Q: Why Would My Lender Deny the Home I Want to Purchase?
A: When you purchase a home, you likely take out a loan (mortgage) to make the purchase. The bank evaluates you as the buyer and the home you’re looking to purchase.
We all know the bank wants to be sure you can (and will) pay them back the money they lend you to purchase the home. That’s the you part of the equation. Here’s a quick list of what they look at:
- Cash – What does your full portfolio of assets look like? Not just cash, but investments, savings and other properties you own
- Credit – What’s your history with credit? Have you used it responsibly and kept your usage within reason?
- Capacity – How much can you reasonably pay back? This is where they look at your income and your debt-to-income ratio to see what you’re currently in process of paying back/committed to spend monthly in relation to how much money you have coming in.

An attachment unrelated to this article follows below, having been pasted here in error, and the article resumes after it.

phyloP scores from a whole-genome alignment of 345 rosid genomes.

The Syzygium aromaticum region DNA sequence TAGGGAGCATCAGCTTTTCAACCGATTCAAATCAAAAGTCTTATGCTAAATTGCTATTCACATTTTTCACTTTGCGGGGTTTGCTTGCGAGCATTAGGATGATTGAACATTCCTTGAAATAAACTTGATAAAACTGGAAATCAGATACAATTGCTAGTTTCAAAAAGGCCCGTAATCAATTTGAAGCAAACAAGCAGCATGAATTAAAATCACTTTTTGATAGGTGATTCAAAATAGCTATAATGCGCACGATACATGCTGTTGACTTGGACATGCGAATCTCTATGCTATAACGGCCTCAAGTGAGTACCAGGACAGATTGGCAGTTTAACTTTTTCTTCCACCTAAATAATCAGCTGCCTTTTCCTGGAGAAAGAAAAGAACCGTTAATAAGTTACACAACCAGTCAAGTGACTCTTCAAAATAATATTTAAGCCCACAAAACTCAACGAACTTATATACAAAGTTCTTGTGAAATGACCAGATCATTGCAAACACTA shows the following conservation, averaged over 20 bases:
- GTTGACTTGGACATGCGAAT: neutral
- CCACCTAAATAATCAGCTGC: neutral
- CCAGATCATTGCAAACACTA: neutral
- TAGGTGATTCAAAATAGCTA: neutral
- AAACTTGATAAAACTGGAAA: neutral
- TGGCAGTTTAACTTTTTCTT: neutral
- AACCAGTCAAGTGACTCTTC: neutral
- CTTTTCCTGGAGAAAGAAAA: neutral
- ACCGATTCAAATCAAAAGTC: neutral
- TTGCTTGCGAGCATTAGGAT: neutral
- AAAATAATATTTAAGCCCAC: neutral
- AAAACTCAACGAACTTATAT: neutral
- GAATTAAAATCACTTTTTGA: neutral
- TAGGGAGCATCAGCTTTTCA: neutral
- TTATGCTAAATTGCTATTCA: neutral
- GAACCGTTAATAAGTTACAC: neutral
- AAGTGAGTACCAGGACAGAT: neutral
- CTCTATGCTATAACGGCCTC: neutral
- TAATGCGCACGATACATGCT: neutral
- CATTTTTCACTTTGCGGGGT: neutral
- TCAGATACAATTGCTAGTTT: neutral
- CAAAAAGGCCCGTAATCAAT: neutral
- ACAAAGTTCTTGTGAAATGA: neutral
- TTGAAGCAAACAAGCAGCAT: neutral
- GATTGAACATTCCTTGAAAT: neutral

- Collateral – In the simplest terms, this is where the bank wants to know what you have to settle the debt if you don’t pay. Typically, this is the home you’re buying.
As part of that last part, collateral, they also want to know the property they’re helping you buy is, among other things, valuable and protected. And this is where they evaluate the home you’re buying.
- Valuable – Is it worth the amount they’re lending you? This is where the appraisal comes in to play and leads to about 12% of sales being terminated, according to the August 2021 REALTORS® Confidence Index Survey from the National Association of REALTORS®.
- Protected – Does the property have proper insurance to protect your lender against any losses? Without proper insurance (flood and property insurance), the lender might deny your purchase. If the home is in a Homeowners Association (HOA) or a condominium, that could add additional restrictions, requirements and challenges to their approval of the property.
Sometimes, you’ll find that there can be reasons a bank might approve you for the loan amount, but then you hit a snag during the buying process – that they won’t approve the home you’re wanting to purchase.
Seem odd? Not really. When you think about your home purchase and your loan, you’re asking the bank to lend the money to you. But you’re also putting the home up as collateral for your purchase. If the bank were to believe the collateral is not worth the amount their lending or not properly protected, they might deny the purchase.
Ultimately, to get your mortgage for your home, the bank has to approve both you and the home that you’re buying.